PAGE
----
Subscribe to Newsletter
Monthly Newsletter: Join more than 5,000 African literature enthusiasts!
Subscribe for African literature news, and receive a free copy of our "Guide to African Novels."

There has been a change to the publication date of Imbolo Mbue’s forthcoming novel How Beautiful We Were. Brittle Paper was notified via email communication with Mbue’s publicist. The book, which was initially set for a June 16, 2020 release, will now be published on March, 9 2021.

Mbue is a Cameroonian-born novelist. Her first book Behold the Dreamers, which told the story of an immigrant Cameroonian family in New York City, was a critically acclaimed success. How Beautiful We Were is set in a fictional African village called Kosawa. It tells the story of Kosawa’s conflict with an American oil company.

Synopsis

From the celebrated author of the New York Times bestseller BEHOLD THE DREAMERS, comes a sweeping, wrenching story about the collision of a small African village and an America oil company.

“We should have known the end was near.”

So begins Imbolo Mbue’s devastating second novel, HOW BEAUTIFUL WE WERE. Set in the fictional African village of Kosawa, it tells the story of a people living in fear amidst environmental degradation wrought by an American oil company. Pipeline spills have rendered farmlands infertile. Children are dying from drinking toxic water. Promises of clean-up and financial reparations to the villagers are made—and ignored. The country’s government, led by a brazen dictator, exists to serve its own interest. Left with few choices, the people of Kosawa decide to fight back. Their struggle would last for decades and come at a steep price.

Told through the perspective of a generation of children and the family of a girl named Thula who grows up to become a revolutionary, HOW BEAUTIFUL WE WERE is a masterful exploration of what happens when the reckless drive for profit, coupled with the ghost of colonialism, comes up against one community’s determination to hold onto its ancestral land and a young woman’s willingness to sacrifice everything for the sake of her people’s freedom.

Tags: , ,

No comments yet.

Leave a Reply

Welcome to Brittle Paper, your go-to site for African writing and literary culture. We bring you all the latest news and juicy updates on publications, authors, events, prizes, and lifestyle. Follow us on Twitter and Instagram (@brittlepaper) and sign up for our "I love African Literature" newsletter.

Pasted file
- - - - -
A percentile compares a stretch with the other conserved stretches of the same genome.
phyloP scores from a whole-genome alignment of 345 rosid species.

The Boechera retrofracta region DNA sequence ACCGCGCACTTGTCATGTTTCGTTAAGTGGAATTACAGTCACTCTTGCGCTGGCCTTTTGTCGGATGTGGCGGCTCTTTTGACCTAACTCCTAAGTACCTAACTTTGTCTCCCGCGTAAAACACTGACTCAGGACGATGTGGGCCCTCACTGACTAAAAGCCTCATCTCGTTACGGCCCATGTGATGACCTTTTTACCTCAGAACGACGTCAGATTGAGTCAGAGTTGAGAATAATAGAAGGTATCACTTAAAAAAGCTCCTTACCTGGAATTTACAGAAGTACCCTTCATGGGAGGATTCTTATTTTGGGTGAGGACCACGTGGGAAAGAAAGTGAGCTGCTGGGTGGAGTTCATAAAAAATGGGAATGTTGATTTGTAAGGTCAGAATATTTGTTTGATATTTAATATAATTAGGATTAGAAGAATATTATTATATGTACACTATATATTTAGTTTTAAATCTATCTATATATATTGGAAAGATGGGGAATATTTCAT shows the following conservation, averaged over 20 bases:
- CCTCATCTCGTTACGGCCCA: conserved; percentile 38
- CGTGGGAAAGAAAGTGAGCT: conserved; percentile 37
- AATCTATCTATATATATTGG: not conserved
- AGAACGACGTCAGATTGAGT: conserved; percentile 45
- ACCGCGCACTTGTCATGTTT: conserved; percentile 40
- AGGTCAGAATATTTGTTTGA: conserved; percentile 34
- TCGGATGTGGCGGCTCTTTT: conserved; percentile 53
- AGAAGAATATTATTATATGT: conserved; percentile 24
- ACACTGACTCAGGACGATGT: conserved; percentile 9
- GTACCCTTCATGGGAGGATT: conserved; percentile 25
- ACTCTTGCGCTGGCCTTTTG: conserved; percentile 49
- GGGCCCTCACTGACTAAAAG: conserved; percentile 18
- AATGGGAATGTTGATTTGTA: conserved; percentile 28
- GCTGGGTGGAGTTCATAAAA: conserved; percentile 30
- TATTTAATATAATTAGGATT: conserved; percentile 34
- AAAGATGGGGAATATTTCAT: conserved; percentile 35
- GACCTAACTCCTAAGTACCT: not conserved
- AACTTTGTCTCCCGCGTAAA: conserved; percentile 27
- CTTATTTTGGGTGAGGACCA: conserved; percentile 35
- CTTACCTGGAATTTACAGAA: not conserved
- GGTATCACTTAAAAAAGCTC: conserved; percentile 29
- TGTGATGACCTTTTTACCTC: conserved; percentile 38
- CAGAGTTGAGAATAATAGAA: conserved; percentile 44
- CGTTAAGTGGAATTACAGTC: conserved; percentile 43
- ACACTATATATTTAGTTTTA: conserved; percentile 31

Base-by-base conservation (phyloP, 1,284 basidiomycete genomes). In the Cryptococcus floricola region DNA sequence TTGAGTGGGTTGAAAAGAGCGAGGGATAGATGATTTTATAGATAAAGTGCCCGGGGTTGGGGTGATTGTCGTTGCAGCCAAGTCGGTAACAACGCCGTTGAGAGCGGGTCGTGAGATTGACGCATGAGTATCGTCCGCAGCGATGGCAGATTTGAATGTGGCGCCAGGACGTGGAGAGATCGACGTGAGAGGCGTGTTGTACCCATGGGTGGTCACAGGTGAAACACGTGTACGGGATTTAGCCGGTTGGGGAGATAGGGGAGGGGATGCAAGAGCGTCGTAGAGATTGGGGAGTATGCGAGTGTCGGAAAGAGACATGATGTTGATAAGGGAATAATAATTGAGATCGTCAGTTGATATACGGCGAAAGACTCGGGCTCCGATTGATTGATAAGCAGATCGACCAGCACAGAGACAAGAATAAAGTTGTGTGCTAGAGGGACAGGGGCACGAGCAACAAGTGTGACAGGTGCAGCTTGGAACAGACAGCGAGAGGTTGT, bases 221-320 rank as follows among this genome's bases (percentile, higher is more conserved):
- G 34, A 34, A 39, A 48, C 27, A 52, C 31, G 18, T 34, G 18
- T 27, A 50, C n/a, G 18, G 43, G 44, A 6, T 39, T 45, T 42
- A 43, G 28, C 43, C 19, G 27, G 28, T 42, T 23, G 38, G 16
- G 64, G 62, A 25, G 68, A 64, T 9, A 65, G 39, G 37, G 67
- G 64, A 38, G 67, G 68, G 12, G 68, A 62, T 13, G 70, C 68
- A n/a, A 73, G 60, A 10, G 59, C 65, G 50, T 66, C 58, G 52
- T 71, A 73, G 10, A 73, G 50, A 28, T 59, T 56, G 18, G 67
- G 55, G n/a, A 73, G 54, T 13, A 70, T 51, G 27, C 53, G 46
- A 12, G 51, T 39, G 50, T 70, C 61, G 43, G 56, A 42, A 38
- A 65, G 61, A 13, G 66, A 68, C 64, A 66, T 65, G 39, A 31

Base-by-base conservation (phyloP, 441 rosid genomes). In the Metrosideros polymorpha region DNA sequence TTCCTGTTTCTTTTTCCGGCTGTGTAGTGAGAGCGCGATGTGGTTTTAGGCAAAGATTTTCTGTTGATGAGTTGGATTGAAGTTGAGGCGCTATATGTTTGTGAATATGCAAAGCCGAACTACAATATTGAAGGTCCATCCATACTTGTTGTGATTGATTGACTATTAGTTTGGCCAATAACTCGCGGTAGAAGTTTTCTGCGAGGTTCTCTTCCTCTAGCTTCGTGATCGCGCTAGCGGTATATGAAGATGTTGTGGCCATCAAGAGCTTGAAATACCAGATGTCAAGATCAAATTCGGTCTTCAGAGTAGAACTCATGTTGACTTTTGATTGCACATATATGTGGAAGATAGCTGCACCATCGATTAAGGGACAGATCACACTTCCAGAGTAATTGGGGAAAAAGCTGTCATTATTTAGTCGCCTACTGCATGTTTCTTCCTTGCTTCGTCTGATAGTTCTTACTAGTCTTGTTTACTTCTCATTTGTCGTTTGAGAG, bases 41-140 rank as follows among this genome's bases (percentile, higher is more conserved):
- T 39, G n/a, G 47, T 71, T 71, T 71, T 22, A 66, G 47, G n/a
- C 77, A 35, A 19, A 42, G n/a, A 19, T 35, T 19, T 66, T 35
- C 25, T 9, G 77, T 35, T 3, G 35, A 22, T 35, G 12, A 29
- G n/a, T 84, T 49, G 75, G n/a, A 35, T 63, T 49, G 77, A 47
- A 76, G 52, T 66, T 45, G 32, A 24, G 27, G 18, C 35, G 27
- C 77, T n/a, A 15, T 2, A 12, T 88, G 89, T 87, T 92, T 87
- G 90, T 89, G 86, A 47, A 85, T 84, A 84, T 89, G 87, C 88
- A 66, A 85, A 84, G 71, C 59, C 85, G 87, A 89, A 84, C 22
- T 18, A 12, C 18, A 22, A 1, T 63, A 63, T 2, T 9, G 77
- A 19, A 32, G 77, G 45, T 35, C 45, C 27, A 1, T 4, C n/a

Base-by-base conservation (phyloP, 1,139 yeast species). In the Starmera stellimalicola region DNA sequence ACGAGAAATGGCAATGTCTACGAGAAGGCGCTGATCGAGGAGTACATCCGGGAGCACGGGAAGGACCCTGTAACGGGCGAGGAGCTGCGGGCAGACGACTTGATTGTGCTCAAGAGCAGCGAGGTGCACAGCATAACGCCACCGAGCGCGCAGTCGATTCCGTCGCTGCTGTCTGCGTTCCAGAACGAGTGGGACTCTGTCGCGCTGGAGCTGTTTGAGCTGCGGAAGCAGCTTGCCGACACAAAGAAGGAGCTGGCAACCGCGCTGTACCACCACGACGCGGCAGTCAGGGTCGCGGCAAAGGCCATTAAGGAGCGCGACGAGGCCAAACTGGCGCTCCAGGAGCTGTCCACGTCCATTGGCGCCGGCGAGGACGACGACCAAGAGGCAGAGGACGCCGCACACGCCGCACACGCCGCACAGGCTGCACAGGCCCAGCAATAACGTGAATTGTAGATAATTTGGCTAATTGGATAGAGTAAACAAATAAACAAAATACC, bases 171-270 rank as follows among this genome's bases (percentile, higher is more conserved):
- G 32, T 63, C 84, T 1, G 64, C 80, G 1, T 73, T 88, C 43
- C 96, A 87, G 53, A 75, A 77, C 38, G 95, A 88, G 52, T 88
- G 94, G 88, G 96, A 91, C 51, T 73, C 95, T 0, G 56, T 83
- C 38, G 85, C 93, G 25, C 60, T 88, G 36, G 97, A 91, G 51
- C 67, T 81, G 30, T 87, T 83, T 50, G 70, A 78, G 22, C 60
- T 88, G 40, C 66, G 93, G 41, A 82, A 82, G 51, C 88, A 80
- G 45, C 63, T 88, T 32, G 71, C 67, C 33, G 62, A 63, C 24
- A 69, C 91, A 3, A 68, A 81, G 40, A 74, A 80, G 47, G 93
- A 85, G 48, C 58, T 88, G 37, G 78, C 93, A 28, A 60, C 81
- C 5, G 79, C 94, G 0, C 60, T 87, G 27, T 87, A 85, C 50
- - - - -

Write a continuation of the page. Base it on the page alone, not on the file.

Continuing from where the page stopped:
Monthly Newsletter!

Subscribe for African literature news, and receive a free copy of our
"Guide to African Novels."

Archives

Kwame Dawes’s “Yard Boy”: A Powerful Poem for Our Moment

153602001522332304

Kwame Dawes recently wrote a poem titled “Yard Boy” that speaks to the recent events surrounding the death of George […]

Teju Cole’s Spotify Playlists Offer Musical Solace for These Times

PoliticsAndMore-021819-TejuCole

Among Teju Cole’s many talents is his ability to curate music that captures a mood or even the feel of […]

Petina Gappah to Write Play About the Censorship History of Dambudzo Marechera’s Novel Black Sunlight

Untitled design

Petina Gappah recently announced that she was writing a play that focuses on “the 1982 banning and unbanning” of Dambudzo […]

Oh, Blessed Bri’Land | Jedah Mayberry | Fiction

fiction brittle paper Jedah Mayberry

Bri’Land glistened at me, her brilliant display of pink sand shimmering in delight.  It would seem that I had finally, […]

Books That Go with Wine and Books That Don’t

literary lifestyle wine and books

The beverages most associated with reading are tea and coffee. But many readers love to cozy up in bed with […]

In This House | Inok Rosemary | Poetry

poetry brittle paper inok rosemary

  In this house, we sift our words, Never letting the walls hear what they shouldn’t. The fear of their […]

Thanks for signing up!

Never miss out on new posts. Subscribe to a digest, too:

No thanks, I only want the monthly newsletter.